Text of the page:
The elbow is a highly mobile joint and allows the hands to reach and bring back objects such as food closer to the body. It is made of three bones that allow bending ( of the elbow) as well as rotation ( of the hand)
A dislocation means at least one bone is completely out-of-place. Most likely, the two forearm bones ( radius and ulna) separate from the arm bone ( the humerus). When it first happens, it is usually an intense event. Most people need help to put it back in place (called closed reduction). After the ball is put back in place, it may need to be protected for some time. After a period of protection, it is important to regain motion to prevent future stiffness. If the tissues have been substantially injured, or if there is a fracture involved, the elbow may become unstable and prone to partially dislocate on its own ( subluxation).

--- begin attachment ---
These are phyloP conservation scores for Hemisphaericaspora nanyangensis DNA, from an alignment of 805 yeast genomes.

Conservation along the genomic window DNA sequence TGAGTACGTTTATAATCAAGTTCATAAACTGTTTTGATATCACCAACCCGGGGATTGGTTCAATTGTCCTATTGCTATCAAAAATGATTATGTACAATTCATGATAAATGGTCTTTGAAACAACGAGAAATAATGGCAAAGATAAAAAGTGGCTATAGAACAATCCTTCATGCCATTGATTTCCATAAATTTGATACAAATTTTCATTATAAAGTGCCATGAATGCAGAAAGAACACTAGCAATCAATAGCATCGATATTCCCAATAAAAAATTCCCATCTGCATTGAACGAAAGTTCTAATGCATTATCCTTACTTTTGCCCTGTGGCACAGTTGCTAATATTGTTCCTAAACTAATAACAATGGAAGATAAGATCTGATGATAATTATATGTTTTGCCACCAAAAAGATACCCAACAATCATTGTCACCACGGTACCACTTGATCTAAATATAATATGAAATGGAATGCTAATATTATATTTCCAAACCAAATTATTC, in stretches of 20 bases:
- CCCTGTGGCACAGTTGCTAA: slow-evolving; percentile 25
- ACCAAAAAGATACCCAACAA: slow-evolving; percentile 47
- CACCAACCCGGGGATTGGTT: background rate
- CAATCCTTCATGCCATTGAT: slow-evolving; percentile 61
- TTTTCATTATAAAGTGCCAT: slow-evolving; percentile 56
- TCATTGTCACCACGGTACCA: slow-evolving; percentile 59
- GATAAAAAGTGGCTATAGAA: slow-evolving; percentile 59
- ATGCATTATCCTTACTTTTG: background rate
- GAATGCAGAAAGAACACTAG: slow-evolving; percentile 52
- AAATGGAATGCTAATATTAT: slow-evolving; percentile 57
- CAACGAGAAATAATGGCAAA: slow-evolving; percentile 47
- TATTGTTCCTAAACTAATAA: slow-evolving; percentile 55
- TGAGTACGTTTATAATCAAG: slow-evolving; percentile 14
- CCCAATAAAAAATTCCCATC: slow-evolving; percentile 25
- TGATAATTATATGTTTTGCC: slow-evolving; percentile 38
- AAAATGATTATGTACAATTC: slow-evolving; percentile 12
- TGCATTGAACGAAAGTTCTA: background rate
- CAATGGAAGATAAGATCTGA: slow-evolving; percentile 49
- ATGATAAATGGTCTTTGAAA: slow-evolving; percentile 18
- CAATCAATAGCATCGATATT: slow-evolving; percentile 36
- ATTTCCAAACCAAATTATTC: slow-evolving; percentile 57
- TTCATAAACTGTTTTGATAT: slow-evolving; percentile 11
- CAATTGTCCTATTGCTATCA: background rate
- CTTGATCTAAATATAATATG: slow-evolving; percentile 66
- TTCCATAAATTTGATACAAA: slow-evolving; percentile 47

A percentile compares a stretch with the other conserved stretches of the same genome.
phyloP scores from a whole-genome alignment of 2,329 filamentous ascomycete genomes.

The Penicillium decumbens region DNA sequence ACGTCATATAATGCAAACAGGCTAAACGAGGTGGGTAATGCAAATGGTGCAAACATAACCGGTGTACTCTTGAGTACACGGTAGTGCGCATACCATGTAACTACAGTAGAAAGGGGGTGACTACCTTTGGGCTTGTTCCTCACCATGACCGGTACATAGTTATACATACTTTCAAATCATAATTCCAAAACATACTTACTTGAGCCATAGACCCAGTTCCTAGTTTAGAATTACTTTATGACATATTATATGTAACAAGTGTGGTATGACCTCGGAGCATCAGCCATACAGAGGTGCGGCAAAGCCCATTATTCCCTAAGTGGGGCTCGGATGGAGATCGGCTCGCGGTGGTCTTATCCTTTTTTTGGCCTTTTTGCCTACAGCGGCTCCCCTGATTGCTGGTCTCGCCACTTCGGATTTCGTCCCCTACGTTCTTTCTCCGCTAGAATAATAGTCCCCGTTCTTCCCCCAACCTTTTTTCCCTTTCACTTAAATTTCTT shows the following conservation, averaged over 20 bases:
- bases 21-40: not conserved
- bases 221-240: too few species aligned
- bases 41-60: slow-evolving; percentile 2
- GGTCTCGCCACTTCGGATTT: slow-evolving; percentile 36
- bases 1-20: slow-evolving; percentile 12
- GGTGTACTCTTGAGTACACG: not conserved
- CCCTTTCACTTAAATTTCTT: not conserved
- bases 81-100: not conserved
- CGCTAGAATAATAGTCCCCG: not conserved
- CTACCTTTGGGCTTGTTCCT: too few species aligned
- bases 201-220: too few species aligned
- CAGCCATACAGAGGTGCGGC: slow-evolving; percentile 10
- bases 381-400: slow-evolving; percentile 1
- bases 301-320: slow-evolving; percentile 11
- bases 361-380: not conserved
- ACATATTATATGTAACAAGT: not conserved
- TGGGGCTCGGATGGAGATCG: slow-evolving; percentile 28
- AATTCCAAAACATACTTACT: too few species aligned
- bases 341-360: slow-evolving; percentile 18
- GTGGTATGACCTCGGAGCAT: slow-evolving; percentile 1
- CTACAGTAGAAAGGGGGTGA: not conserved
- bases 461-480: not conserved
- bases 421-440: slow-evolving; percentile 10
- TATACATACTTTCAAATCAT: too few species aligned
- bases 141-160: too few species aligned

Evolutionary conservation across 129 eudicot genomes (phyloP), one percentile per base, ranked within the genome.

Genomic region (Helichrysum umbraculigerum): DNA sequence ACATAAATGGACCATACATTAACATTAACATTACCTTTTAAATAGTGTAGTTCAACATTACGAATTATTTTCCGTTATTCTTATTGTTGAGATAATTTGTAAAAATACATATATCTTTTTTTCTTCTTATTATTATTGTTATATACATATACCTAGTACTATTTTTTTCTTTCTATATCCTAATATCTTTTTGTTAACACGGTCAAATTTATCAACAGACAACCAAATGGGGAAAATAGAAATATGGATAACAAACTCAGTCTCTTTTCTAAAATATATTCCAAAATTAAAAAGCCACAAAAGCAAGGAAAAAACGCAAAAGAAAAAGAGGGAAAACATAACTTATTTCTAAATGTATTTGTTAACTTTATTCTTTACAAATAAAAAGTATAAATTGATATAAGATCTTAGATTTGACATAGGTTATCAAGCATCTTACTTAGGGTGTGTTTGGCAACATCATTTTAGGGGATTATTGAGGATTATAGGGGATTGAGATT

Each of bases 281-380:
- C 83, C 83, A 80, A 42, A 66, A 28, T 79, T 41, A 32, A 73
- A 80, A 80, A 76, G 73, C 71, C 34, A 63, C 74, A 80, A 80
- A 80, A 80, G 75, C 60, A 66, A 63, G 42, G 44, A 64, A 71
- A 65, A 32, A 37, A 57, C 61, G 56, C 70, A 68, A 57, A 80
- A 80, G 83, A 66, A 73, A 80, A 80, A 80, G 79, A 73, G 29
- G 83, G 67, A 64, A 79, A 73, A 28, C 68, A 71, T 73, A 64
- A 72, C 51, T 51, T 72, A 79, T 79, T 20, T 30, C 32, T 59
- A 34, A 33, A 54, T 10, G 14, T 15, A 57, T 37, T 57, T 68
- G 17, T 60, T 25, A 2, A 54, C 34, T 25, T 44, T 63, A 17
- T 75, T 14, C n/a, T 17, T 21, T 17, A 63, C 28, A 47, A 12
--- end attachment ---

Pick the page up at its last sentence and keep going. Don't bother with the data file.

Elbow dislocations are not common. They typically occur following significant injury. An X-ray is necessary to find if there is a fracture, as treatment varies depending on whether a fracture is involved.
In the most severe dislocations, the blood vessels and nerves that travel across the elbow may be injured or soft tissues may get trapped in the joint area. If this happens, the joint may not fall back in place with manual reduction, and there may be a risk of permanent damage including losing the arm.
In general, most patients recover smoothly following reduction of an elbow dislocation.